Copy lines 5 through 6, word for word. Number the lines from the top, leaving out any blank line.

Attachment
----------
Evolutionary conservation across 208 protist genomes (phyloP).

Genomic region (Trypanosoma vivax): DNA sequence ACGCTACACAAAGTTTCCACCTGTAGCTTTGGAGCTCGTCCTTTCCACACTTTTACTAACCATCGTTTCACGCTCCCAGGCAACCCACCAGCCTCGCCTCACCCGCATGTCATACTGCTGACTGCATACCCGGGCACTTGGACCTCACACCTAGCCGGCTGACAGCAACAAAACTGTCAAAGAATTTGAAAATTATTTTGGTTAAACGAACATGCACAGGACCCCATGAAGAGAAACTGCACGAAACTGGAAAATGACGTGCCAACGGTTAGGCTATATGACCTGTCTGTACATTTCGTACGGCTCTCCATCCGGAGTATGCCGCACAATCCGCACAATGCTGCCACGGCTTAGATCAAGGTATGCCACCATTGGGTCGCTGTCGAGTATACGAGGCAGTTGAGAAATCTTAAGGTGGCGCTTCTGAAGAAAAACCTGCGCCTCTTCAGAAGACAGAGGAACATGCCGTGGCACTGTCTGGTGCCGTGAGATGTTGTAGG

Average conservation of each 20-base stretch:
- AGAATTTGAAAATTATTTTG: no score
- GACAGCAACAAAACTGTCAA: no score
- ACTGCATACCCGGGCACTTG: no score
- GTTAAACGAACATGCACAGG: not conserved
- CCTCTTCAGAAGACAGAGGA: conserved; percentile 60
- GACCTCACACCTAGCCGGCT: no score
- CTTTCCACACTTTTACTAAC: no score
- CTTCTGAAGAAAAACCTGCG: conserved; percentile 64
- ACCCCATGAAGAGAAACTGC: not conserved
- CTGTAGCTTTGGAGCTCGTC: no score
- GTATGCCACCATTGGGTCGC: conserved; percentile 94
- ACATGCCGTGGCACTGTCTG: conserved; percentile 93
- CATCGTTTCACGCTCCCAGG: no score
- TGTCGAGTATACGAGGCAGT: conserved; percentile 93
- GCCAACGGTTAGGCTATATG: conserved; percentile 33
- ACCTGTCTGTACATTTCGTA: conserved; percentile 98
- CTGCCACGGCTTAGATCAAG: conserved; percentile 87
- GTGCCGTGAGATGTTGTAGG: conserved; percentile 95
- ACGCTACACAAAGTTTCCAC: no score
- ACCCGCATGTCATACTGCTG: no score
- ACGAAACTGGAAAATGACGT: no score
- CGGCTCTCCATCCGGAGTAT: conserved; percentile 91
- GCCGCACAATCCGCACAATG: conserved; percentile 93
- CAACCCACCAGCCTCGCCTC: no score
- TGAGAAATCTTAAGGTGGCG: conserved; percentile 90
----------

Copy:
- GACAGCAACAAAACTGTCAA: no score
- ACTGCATACCCGGGCACTTG: no score